I made my stand-up debut on 9 December 2011. A date I will remember for as long as Alzheimer's allows me. It wasn't something I had considered doing until, perhaps, the last year or so, which is actually surprising when I think about it. You see, I've always thought of myself as being funny, and I've always been a show off. So why hadn't I tried stand-up before now?
I couldn't tell you the difference between a baritone and a Toblerone, but still I have got up on a karaoke night and murdered a selection of songs with my own brand of singing.
Perhaps it is because people expect to hear bad singers at karaoke occasionally, but if someone stands on a stage and says that they are funny, then, by God they had better make that audience laugh. Karaoke singers are not expected to write their own songs either, but comedians don't get the luxury of doing cover versions or tribute acts. Singers, for the most part, know if they sound good or not. Stand-ups never really know if other people will find, what they have been laughing at in their own heads, funny until they say it out loud in front of an audience. So maybe it isn't surprising that there are many more people willing to sing down a microphone than there are prepared to tell jokes into it.
The catalyst in helping me make the decision to eventually stand on stage, and say, "my name is Alex Mclean and I'm a comedian," was undoubtedly the often maligned Twitter.
I joined Twitter to follow people, and hopefully get some advice with regard to publishing my first novel. But I discovered lots of people who were tweeting one liners and puns at a fantastic rate. So I started to do a few of my own, and I slowly grew into it. I became friends with people who were taking that plunge and doing stand up. To a man (and lady) they all talked of the buzz they got, the rush of adrenaline as they got on stage and the feeling of pride when people laughed at the joke they had dreamed up while travelling to work, or falling asleep at night.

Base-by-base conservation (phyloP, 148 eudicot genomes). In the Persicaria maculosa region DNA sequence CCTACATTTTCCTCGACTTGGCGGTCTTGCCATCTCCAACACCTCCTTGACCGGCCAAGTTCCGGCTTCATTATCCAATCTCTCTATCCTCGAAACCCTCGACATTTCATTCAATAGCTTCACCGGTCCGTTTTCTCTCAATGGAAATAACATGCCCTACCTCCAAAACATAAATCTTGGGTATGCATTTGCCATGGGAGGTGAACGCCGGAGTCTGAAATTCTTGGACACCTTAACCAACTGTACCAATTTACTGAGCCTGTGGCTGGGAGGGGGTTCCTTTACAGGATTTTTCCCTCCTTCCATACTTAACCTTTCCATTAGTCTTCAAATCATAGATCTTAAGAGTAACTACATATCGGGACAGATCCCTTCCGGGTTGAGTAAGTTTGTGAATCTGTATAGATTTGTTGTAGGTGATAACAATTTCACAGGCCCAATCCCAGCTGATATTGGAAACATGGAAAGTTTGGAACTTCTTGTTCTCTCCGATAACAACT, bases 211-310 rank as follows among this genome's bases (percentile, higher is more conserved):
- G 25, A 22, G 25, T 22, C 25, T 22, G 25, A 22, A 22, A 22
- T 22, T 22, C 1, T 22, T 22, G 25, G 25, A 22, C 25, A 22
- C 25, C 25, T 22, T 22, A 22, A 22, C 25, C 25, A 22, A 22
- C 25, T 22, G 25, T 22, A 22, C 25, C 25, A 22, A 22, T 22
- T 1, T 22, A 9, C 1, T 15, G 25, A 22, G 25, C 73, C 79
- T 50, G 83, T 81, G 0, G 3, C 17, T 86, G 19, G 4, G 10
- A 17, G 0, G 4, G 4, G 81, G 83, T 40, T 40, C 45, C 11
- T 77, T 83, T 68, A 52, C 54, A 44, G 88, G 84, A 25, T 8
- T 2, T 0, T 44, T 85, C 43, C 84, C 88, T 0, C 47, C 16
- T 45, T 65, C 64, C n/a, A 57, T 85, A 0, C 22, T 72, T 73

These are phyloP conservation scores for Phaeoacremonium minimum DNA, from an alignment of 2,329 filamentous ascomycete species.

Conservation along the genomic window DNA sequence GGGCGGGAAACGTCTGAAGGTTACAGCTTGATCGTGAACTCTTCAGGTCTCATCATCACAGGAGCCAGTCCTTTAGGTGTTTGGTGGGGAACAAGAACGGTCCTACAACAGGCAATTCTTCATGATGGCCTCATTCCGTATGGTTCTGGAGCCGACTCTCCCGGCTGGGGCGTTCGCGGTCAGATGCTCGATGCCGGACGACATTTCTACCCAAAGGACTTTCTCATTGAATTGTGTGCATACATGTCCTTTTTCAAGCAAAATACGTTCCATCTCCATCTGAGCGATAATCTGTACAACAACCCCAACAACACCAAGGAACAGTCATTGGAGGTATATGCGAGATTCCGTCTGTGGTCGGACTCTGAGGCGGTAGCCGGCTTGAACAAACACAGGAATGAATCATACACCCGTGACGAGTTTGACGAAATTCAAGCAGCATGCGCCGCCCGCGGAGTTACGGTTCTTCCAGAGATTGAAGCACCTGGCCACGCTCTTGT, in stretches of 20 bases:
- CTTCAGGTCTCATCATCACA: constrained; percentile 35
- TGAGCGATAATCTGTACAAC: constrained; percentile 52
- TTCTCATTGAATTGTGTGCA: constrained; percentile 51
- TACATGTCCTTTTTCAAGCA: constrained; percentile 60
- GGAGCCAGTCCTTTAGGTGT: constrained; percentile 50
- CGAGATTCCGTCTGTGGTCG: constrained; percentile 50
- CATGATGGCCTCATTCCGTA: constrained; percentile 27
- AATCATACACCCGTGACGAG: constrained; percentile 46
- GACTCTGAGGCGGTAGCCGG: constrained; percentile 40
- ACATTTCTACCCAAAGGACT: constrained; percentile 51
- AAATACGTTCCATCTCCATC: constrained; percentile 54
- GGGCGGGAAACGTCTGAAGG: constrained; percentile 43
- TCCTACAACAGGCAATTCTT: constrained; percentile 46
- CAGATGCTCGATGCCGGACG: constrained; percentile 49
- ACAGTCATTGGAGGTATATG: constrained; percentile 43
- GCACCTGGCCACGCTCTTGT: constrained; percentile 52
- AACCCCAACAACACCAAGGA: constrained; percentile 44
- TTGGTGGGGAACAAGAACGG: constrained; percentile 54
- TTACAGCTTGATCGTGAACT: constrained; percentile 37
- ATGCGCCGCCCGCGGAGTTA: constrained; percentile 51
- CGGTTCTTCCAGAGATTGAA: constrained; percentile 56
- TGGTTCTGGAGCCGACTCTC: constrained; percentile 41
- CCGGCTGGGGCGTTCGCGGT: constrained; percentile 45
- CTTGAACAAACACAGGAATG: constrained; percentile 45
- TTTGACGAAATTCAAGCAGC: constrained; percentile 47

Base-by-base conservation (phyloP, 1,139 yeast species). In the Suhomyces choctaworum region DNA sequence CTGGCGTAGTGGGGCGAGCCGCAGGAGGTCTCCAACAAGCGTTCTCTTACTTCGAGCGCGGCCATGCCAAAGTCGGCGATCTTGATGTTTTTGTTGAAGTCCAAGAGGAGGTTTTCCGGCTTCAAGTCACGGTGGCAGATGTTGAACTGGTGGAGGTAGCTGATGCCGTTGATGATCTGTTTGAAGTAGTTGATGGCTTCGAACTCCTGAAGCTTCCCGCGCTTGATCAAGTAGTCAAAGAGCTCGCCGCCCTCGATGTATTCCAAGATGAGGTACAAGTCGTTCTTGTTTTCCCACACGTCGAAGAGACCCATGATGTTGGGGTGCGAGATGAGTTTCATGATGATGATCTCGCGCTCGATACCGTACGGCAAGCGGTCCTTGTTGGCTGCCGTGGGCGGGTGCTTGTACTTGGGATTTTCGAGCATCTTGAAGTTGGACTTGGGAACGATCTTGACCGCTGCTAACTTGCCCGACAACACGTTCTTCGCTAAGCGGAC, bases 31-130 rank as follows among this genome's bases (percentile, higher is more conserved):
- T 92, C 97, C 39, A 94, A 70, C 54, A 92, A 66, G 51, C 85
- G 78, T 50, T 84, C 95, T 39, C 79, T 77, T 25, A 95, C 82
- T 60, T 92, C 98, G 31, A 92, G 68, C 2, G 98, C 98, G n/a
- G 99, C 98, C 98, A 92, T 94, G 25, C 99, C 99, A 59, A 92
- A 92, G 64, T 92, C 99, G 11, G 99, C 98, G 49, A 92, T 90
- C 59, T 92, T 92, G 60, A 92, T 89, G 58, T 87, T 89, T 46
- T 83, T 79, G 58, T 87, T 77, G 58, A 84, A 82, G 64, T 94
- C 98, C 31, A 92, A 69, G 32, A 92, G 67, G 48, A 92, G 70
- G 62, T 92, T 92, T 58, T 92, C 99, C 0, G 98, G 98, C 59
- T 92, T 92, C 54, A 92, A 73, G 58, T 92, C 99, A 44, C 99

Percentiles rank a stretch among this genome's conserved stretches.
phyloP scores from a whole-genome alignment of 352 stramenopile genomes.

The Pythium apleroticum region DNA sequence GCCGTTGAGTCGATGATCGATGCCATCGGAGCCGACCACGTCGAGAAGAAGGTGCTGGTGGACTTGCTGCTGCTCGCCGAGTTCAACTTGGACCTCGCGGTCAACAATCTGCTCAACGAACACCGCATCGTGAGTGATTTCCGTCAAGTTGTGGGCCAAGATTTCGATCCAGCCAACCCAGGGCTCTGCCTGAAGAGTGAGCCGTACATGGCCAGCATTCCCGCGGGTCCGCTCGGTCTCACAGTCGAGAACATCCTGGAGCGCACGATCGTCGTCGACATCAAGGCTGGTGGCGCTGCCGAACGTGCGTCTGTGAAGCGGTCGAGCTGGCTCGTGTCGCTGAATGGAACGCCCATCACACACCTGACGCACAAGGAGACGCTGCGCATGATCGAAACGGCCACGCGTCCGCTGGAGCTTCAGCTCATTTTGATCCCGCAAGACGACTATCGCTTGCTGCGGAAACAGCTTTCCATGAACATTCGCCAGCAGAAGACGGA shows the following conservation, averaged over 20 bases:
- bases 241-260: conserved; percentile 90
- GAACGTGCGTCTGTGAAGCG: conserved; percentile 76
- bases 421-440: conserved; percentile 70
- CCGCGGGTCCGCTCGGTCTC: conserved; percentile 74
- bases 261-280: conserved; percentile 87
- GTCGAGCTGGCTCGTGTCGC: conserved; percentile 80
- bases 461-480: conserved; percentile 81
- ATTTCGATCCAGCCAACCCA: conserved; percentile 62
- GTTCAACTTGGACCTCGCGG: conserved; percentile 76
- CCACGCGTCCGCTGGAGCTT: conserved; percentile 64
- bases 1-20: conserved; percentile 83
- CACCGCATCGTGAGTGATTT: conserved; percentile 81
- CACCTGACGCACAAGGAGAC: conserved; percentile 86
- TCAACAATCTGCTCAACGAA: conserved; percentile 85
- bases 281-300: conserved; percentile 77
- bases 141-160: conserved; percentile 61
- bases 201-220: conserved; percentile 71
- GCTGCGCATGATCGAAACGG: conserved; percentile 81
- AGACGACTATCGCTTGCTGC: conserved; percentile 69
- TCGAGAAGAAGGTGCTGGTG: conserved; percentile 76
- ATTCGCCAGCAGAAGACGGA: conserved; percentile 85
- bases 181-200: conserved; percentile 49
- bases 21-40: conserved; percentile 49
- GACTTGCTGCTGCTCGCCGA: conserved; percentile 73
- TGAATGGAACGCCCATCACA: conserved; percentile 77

So I said I would do it, and they said to go for it, and I said I would.
And then one of them called my bluff and asked me to appear at a comedy night he was organising. As I said earlier, I'm a show off, so I couldn't say no to an offer like that.
I wrote my material, and practiced it. I rewrote it, and practiced it again. And again, and again. And then the night arrived where I would make my stand, so to speak. And instantly on arriving, and seeing my name on the poster as a comedy act, I knew what my friends had been talking about. Already I was gushing with pride.
Then the show started. I was due on third, with one more act following me to close the first half of the show. I was happy with my place in the running order. It was an ideal place to put the only act making his debut, until the show started, and a football team on its Christmas night out reared its very ugly head. They were there with the sole intention of being rowdy hecklers. The first two acts failed to overcome them, and were sadly run over by them despite some good material being crushed by the noise.
And then it was me. But the MC decided to take me out the firing line, and put a more experienced act on instead. The right decision, as he ignored them, and like any spoilt child who gets ignored, they just got up and left. This left me to get on stage midway through the second half. I was introduced as someone making his stand up debut, and there was a sharp intake of breath which almost pulled the Christmas tinsel off the windows. But I wasn't to be put off. I understood their apprehension. I after all had been worrying myself sick about this for days. But I got up there, and slowly I got into it, and so did they. And they laughed, and they even clapped once or twice.
Sure, some of my stuff didn't work as well as I had hoped, but some worked better than I had anticipated. And having watched it back, I have a lot to work on, but get this, they laughed. And I have been bitten by the bug of stand up.
I already have booked myself five more appearances, and I am writing and practicing and writing and practicing. And hopefully I'll get a little better every time I get on a stage, because I want that buzz to continue to feel the way it did that night.